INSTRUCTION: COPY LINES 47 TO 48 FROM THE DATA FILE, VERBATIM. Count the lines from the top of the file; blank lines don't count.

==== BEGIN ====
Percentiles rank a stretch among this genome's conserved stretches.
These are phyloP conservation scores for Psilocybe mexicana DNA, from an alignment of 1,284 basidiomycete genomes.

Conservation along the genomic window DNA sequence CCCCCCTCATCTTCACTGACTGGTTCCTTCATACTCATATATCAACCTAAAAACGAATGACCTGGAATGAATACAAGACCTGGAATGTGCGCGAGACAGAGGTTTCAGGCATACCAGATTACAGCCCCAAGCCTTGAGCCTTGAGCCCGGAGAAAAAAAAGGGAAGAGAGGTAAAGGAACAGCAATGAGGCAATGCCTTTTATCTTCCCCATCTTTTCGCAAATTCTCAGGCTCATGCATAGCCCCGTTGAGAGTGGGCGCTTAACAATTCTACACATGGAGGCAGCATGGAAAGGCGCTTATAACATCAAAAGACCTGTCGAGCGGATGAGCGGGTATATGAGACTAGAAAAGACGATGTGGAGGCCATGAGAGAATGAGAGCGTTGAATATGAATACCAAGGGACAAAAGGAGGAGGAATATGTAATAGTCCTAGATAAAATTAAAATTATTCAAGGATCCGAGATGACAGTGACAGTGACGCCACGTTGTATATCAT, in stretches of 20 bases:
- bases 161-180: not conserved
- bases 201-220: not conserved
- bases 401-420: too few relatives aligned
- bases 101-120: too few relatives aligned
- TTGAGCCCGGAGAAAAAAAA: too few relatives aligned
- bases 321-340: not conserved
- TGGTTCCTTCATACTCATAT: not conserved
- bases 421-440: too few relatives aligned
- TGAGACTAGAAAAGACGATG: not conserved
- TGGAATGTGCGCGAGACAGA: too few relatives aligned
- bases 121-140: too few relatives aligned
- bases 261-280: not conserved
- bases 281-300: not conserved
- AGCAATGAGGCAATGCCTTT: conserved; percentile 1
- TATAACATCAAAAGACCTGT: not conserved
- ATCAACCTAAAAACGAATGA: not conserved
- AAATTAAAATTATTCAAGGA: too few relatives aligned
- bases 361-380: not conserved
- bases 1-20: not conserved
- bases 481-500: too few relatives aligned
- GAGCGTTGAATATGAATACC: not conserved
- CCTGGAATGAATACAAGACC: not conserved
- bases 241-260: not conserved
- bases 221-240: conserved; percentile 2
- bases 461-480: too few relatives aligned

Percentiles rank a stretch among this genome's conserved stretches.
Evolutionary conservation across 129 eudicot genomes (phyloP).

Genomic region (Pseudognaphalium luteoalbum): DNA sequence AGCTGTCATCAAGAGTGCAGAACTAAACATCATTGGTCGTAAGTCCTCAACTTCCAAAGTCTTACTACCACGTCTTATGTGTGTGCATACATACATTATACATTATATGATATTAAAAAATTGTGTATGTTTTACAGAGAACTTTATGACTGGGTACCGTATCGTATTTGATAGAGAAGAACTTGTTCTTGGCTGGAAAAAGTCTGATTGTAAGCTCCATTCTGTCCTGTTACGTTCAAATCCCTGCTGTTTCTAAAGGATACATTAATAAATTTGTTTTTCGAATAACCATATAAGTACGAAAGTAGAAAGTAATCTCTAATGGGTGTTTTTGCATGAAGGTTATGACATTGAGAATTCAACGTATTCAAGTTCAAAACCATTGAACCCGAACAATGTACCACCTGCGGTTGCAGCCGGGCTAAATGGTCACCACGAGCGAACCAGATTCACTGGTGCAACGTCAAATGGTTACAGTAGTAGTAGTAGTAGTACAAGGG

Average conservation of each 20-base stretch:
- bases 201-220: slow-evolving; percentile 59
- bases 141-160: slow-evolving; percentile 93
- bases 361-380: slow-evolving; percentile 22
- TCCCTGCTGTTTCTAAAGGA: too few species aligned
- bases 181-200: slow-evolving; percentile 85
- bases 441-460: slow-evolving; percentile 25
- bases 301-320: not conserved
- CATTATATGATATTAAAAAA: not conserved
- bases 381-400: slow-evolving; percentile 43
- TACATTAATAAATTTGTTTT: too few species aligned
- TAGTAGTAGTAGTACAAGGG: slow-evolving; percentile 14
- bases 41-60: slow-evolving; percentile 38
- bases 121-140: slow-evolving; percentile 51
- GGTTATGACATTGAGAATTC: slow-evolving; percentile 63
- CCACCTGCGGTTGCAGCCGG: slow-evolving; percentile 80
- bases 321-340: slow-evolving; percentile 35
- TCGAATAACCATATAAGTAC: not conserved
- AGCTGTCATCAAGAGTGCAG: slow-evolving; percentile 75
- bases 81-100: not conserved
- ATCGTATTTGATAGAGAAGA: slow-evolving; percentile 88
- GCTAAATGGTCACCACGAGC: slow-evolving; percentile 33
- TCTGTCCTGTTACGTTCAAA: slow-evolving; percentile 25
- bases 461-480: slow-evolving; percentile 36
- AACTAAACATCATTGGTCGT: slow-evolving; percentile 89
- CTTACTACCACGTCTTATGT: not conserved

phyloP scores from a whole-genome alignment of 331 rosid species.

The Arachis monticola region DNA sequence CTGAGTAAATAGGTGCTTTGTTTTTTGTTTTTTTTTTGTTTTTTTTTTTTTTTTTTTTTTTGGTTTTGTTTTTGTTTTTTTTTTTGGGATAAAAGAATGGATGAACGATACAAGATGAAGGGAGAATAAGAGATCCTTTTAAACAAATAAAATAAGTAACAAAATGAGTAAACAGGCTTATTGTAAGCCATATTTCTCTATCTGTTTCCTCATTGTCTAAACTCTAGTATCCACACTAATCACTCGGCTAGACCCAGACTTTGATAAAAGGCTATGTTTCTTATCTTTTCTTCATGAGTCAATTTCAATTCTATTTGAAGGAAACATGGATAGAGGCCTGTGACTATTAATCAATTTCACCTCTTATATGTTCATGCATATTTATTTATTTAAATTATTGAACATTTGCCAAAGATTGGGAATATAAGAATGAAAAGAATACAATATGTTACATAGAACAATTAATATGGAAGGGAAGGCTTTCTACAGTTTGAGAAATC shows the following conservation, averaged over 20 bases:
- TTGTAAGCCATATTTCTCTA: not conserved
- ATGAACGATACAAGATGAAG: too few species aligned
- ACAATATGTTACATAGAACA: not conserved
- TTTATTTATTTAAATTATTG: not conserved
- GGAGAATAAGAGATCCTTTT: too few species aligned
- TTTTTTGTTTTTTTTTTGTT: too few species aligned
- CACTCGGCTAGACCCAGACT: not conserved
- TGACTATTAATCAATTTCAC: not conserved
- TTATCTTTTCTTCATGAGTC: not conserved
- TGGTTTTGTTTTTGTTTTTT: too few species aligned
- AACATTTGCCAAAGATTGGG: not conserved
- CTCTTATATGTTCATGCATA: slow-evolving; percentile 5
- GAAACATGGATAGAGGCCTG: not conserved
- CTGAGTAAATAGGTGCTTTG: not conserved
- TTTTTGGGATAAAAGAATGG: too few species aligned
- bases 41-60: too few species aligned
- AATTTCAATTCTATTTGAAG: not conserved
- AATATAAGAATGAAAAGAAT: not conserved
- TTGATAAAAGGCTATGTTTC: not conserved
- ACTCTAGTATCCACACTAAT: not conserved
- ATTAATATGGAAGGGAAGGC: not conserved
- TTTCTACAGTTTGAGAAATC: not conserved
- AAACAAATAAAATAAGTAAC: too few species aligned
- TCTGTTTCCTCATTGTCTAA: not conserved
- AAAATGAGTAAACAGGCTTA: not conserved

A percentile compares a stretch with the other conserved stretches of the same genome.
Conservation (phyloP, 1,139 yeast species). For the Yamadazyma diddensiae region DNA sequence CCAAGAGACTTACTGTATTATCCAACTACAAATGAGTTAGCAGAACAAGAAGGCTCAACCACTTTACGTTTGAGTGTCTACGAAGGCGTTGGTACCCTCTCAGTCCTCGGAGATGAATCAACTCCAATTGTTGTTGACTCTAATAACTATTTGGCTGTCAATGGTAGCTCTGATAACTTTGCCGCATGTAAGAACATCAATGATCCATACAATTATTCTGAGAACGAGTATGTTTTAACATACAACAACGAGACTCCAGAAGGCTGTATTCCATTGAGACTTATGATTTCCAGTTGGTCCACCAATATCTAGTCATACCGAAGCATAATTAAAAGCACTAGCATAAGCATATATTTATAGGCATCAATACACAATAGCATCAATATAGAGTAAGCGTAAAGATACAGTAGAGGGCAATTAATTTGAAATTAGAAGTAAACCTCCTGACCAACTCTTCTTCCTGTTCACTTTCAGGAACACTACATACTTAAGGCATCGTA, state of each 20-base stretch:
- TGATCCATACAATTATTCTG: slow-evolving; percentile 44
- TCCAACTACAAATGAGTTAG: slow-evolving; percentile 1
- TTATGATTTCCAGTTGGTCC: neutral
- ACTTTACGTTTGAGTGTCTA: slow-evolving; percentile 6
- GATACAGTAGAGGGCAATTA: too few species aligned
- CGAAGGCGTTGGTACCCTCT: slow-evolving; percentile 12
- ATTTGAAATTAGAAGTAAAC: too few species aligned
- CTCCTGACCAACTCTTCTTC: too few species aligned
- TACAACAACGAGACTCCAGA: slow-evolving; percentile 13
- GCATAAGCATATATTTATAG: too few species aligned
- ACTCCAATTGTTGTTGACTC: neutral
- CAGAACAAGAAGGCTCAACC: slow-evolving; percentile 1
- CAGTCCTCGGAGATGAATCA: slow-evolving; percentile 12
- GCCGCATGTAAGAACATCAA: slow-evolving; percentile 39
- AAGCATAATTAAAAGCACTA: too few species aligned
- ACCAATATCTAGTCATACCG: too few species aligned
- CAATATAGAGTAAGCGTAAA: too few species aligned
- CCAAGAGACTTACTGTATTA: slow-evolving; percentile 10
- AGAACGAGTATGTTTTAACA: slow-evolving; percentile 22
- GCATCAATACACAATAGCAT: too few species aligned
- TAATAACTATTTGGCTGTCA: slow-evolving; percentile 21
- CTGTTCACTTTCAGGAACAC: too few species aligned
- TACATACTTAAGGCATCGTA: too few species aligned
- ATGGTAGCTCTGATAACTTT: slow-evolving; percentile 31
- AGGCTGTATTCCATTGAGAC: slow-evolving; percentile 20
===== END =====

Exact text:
- CCACCTGCGGTTGCAGCCGG: slow-evolving; percentile 80
- bases 321-340: slow-evolving; percentile 35